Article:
Indeed, the Restatement clearly assumes that the end of a lease need not spell the end of damage remedies that it provides, saying that a lease may obligate the tenant to make payments "equal to the rent ... or in some other amount, when the lease is terminated prematurely." 1 Restatement Sec. 12.1 comment g. In reality, the question of whether a contract "exists" after obligations to perform its covenants end, but a right to damages for breach survives, is highly metaphysical. But it is clear that a contract's provisions can define and provide remedies even after all obligations to perform under the contract have been discharged.. See 5A Corbin on Contracts Sec. 1229 at 509 (1964) ("The exercise of a power to 'terminate' or 'cancel' the contract, by reason of a breach or other nonperformance by the other party, does not discharge ... [the injured party's] right to damages for a breach that has been committed previously."); see also 11 Williston Secs. 1305, 1339. We find no contradiction between the clauses; Sec. 23 provides a damage remedy.2


The parties quarrel over whether the termination of the lease came through "abandonment," "surrender," or some other way. The tenant cites Ostrow v. Smulkin, 249 A.2d 520, 521 (D.C.1969), for the proposition that when a landlord accepts a "voluntary surrender" by the tenant he foregoes the right to collect rent. This is correct under District law, but it does not eliminate an otherwise applicable right to damages, see id., and the District reads covenants providing for tenant liability for lost rent after a landlord's re-entry as creating just that, a damage remedy, see McIntosh v. Gitomer, 120 A.2d 205, 206 (D.C.1956). Here the end of the leasehold under Sec. 17 ended the rent obligation, replacing it with liability for damages under Sec. 23.



The district court's judgment would allow U.S. Theatre to collect from Lennon the total amount he would have owed in rent had he remained in possession through January 31, 1991, less the security deposit and the rentals U.S. Theatre will have actually received up to that date. Under District law, however, a lease provision giving the re-entering lessor a right to lost rent is construed as creating a right to damages, subject to the mitigation doctrine, i.e., to a requirement that the lessor use "reasonable efforts" to relet. See Satin v. Buckley, 246 A.2d 778, 781 (D.C.1968); McIntosh v. Gitomer, 120 A.2d 205, 206 (D.C.1956).3 Functionally, of course, this means that the damages will be computed as the rentals provided for in the lease (plus reletting expenses), less such rentals as the lessor would have received if it had made reasonable efforts. See 5 Corbin on Contracts Sec. 1039 at 242-43 (1964). The district court, however, did not address the reasonableness of U.S. Theatre's efforts to relet. We remand the case for further consideration of the issue.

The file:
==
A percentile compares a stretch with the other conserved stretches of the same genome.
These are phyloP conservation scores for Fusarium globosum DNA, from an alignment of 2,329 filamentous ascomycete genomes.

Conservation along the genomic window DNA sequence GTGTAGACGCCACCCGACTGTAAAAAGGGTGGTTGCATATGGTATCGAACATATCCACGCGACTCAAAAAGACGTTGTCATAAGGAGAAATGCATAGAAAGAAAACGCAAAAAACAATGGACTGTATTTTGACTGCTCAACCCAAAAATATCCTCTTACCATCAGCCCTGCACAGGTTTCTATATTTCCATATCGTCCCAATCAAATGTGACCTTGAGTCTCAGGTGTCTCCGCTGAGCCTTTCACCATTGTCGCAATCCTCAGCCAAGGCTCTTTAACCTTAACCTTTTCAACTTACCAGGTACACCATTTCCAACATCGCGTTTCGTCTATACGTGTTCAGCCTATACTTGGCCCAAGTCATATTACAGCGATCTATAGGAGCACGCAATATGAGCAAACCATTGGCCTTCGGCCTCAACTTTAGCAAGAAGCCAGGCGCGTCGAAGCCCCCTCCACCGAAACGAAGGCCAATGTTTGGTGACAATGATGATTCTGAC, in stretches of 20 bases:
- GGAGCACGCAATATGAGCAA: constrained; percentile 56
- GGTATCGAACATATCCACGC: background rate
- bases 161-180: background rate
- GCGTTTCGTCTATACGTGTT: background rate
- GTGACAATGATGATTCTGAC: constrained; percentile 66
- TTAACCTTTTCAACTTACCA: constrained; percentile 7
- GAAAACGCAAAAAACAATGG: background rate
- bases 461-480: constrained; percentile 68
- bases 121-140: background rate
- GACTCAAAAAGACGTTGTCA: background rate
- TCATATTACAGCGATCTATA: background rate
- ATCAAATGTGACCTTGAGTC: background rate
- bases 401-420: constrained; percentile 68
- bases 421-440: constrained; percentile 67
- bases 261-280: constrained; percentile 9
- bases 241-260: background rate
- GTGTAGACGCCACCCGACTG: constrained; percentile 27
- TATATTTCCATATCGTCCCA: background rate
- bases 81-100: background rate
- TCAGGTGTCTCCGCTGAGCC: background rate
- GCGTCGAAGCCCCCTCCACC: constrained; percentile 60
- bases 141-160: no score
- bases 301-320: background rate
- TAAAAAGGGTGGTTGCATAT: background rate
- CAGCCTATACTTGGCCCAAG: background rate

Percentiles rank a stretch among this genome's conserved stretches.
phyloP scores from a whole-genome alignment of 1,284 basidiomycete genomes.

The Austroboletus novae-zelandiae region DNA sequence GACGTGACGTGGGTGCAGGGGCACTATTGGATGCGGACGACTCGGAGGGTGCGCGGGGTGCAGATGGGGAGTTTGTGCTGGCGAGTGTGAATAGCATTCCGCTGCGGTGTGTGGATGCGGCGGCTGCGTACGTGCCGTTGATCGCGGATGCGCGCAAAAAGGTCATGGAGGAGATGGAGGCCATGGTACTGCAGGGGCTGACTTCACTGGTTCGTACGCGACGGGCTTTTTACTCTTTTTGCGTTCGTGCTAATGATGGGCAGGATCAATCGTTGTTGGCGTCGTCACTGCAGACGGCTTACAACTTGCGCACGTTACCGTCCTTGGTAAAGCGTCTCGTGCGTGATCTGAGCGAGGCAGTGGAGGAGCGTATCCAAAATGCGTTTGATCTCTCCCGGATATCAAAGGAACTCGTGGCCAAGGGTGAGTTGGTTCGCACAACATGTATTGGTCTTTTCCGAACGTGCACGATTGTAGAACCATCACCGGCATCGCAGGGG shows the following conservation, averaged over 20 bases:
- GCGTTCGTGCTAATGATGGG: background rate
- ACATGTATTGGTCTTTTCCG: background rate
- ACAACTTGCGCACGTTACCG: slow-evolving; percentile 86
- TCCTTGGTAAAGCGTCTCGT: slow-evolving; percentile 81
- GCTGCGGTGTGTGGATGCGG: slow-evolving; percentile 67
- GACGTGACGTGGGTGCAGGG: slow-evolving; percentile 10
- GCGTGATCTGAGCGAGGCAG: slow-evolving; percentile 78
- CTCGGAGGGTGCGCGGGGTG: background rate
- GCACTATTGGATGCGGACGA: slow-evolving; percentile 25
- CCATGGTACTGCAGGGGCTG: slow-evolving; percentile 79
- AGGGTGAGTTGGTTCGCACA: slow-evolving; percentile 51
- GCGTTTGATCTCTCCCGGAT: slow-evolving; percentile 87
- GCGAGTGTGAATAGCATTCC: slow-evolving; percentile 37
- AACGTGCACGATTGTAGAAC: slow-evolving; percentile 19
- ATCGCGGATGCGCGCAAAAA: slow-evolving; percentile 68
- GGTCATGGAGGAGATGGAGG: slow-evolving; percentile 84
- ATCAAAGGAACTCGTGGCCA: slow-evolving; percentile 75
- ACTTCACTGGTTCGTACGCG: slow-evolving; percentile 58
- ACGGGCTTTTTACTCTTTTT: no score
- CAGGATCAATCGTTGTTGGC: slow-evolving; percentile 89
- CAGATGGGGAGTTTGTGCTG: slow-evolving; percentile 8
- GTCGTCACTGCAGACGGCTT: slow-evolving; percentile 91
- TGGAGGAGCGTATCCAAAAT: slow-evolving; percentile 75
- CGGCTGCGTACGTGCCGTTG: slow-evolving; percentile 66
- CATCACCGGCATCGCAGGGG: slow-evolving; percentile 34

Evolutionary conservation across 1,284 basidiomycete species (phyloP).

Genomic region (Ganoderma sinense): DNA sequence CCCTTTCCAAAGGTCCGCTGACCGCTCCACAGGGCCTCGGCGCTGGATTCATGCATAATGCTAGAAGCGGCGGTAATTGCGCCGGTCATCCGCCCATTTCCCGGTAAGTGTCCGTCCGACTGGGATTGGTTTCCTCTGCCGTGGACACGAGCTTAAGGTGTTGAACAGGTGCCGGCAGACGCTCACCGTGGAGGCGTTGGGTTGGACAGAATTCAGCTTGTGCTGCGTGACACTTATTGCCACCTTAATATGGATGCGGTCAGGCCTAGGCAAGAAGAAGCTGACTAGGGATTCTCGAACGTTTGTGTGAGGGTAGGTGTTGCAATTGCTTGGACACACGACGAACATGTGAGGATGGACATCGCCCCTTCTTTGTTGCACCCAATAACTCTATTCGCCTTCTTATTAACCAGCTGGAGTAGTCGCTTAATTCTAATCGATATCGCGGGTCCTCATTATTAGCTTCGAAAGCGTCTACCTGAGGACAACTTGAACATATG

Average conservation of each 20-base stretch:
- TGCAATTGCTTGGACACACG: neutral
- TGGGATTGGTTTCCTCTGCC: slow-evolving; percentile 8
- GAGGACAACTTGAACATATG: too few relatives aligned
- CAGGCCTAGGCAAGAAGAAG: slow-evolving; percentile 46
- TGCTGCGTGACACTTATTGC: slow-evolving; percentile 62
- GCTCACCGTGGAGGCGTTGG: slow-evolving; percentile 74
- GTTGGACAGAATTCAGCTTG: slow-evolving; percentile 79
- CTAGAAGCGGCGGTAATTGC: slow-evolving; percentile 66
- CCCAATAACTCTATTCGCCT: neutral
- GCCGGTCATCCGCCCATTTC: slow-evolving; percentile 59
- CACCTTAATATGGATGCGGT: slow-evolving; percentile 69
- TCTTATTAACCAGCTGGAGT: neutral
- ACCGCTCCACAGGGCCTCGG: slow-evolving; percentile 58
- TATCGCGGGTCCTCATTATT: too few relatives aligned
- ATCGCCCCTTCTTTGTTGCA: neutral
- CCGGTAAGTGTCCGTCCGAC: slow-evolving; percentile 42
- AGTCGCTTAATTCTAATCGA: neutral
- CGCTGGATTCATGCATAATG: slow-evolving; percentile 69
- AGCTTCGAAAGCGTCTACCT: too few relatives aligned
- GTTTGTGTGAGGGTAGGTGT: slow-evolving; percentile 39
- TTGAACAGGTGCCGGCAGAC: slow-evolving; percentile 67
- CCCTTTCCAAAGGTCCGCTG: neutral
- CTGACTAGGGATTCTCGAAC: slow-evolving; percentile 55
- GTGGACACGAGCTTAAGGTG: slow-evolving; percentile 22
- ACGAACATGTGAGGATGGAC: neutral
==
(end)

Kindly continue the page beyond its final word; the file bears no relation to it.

We note that failure to mitigate is an affirmative defense under Rule 8(c) of the Federal Rules of Civil Procedure and must be pleaded. See Sayre v. Musicland Group, Inc., 850 F.2d 350, 352-55 (8th Cir.1988) (citing cases). Lennon appears not to have pleaded it, possibly because he never, so far as appears, filed any reply to the amended counterclaim by which U.S. Theatre added its claim to lost future rent. As U.S. Theatre has not raised the issue, however, it has in all likelihood waived any waiver defense that Lennon's omission might otherwise have created. See McKnight v. General Motors Corp., 908 F.2d 104, 108 (7th Cir.1990).

Damages arising from the leaky roof


Lennon seeks damages for U.S. Theatre's "negligent" delay in pursuing its "duty" to fix the leaky roof. We reject the claim for several reasons: (1) U.S. Theatre had no duty to fix the roof, (2) it acted reasonably once it decided to fix it, and (3) Lennon has not proven that he suffered damages as a result of the delay.


In the District of Columbia a landlord has no duty to make repairs to commercial properties beyond what he undertakes in the lease. In Interstate Restaurants, Inc. v. Halsa Corp., 309 A.2d 108 (D.C.1973), the District explicitly declined to extend to commercial leases any equivalent of the "implied warranty" to keep properties up to code that this court had found for residential leases in Javins v. First National Realty Corp., 428 F.2d 1071, 1076-77 (D.C.Cir.1970). See also E.P. Hinkel & Co. v. The Manhattan Co., 506 F.2d 201, 206 (D.C.Cir.1974).


Lennon argues that several clauses in the lease require the landlord to make exterior repairs. For instance, he suggests that Sec. 2, which confers on the tenant a duty to repair "the interior of the premises," implies by omission that the landlord must repair everything else. The flaw is Lennon's unfounded assumption that every possible repair need must be matched by a repair duty in one party or the other. Parties are free to leave issues of repair to be handled as they arise, and the variety of possible circumstances suggests that such an approach will often be sensible. For example, the lessor's incentive to repair will be strong where the unexpired term of the lease is short and the tenant could not possibly have caused the damage, but much weaker where the unexpired term is long and the lessee may have been responsible. Nothing in Sec. 2 imposes a repair duty on the lessor.